Things had certainly gone truly awry there at the end, but she couldn’t help but feel it could’ve been a lot worse. Who was that officer, and how had he known that she was an offworlder? There certainly were a few space-savvy people in New Madrid, people who knew about the larger universe outside, including her primary business contact, Velez, but she thought she knew who they all were. This officer was a surprise, his blaster pistol an even bigger one, and as a rule, Marina did not like surprises. And why was he working for the Inquisition? She liked New Madrid because it was rustic; the founders had run wild with the medieval Spanish city theme to the point where generations of native-born NeoMadrileños thought New Madrid was all there was in the world, period. It was kind of charming, medieval ignorance and intolerance aside, and it provided Marina with a perfect haven for business transactions and for hiding when there was a need. And yes, she’d certainly seen the rise of this new Spanish Inquisition—yet another not-so-great feature of medieval Spain New Madrid had decided to resurrect as well—but they had circumscribed to bombastic proclamations and fire-and-brimstone gatherings in the plazas. Imprisonment, abuse, possible torture, this was all disturbingly new. She’d hate to lose New Madrid as one of her hideouts because of this cancer in society.
Marina opened her mouth to speak, but the ship’s proximity alarm blared first: the Star was being targeted. A digital display came to life on Brick’s glass dome enclosure showing two red dots closing in fast on a blue one, surrounded by a series of characters and numbers flashing around the dome too fast for anyone but Brick to comprehend.
“A heavy cruiser and a corvette directly on our tail. They have us right in their crosshairs but they’re not firing. Yet. Star is trying to ID them.”
“Can we make it to hyperspace before they catch up?”
“Not with that lock on our ship. They could fry us with a laser the moment we turn on the hyperdrive. We need to break the lock and get away the old-fashioned way.”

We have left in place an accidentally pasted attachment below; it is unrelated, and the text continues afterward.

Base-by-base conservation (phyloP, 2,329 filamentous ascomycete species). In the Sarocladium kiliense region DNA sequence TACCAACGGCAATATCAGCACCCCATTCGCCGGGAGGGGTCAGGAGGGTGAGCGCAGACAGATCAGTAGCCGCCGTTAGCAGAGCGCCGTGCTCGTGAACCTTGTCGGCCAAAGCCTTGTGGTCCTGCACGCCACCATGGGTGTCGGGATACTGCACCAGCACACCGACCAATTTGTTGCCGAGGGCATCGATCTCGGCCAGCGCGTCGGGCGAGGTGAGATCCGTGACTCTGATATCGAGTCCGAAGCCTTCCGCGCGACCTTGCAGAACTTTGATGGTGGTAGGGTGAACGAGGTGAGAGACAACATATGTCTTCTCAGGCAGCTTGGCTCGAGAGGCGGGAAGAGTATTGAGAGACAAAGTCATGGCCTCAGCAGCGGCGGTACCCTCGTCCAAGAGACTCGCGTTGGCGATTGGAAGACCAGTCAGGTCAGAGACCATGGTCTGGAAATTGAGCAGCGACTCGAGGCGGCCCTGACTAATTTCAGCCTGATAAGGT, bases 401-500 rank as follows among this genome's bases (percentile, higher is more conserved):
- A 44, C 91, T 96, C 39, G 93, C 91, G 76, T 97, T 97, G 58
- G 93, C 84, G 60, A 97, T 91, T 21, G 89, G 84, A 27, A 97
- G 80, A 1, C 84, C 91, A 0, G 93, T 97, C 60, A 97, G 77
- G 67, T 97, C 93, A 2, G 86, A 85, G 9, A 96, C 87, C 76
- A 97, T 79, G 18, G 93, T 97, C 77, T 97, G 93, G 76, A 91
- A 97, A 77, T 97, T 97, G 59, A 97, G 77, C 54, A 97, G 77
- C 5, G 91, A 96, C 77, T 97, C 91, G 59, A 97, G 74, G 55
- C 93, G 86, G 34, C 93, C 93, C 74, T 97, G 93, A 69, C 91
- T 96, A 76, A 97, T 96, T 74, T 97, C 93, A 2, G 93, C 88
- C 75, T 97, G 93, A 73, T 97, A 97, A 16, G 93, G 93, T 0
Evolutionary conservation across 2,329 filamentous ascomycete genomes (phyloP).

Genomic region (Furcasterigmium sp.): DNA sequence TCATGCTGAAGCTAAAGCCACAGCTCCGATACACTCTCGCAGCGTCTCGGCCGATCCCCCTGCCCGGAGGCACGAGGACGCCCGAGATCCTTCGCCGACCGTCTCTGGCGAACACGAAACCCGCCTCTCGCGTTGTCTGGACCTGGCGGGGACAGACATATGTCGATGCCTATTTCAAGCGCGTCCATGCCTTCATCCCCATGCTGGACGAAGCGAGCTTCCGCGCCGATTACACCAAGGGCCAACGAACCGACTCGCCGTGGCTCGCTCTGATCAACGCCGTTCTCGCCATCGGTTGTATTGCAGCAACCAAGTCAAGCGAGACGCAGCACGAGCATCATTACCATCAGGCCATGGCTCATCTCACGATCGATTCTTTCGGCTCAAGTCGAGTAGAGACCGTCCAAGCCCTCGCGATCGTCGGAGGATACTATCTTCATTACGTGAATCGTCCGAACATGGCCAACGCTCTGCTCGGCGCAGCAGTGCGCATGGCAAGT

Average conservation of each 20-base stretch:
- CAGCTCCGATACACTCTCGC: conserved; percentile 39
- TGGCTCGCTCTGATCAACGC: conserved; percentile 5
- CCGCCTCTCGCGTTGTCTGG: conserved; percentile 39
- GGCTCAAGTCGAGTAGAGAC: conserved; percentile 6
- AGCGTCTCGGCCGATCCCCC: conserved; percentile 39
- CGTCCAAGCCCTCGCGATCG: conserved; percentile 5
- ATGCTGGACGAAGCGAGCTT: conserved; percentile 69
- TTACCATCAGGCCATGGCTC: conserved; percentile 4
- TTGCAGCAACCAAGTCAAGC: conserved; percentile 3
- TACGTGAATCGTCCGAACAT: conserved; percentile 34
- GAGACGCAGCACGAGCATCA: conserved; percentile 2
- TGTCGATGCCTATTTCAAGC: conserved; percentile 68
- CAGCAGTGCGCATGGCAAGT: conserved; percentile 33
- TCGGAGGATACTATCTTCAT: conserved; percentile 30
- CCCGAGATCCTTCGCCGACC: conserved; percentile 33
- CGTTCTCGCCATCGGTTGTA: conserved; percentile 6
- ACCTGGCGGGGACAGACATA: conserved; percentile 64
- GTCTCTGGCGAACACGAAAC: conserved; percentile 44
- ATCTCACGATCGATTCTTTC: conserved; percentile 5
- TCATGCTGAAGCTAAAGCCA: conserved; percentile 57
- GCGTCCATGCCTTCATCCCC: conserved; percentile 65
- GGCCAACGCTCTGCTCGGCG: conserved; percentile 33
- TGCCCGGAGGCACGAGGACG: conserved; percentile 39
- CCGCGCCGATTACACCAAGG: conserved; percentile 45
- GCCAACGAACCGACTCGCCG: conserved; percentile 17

“And I suppose I’m gonna have to do the flying.”
“You always say you are the best, Captain.”
He was right, though. Brick could manage basic piloting techniques, but this would require some fancy flying. A heavy cruiser could evaporate them with just a couple of well-placed shots if they wanted to, and while losing the lock was possible, it would take skill, luck, and maybe even a little miracle. Marina also wondered why they hadn’t fired yet. They wanted something, or maybe someone.
Marina tried to stand, but her right leg gave out immediately and she sat back down with a thump. The pain medication had almost worn off entirely, so she’d have to deal with it until they could get to a medical outpost. “Brick, any stim-patches left in the kit?”
Brick rummaged through the green case with two thin tentacles, coming up empty. “Negative, Captain.”
“Alright, then sting me.”
“Do it, Brick. Sting me, in the leg. We don’t have time to waste.”
“I feel I need to bring up the possibility of permanent nerve damage…”
Yehoshua, not trying to understand what was happening anymore and simply watching, saw Brick glide over to Marina, then with one of its tentacles glowing a bright blue sting the woman straight into the right thigh. Marina screamed in pain as little bolts of electricity danced over her leg. Brick removed the tentacle stinger, and steadied Marina until she regained her composure. The captain took a number of deep breaths to steady herself, grimaced, stood up, and walked haltingly out of the cargo hold and down the hall into the cockpit.
To be continued…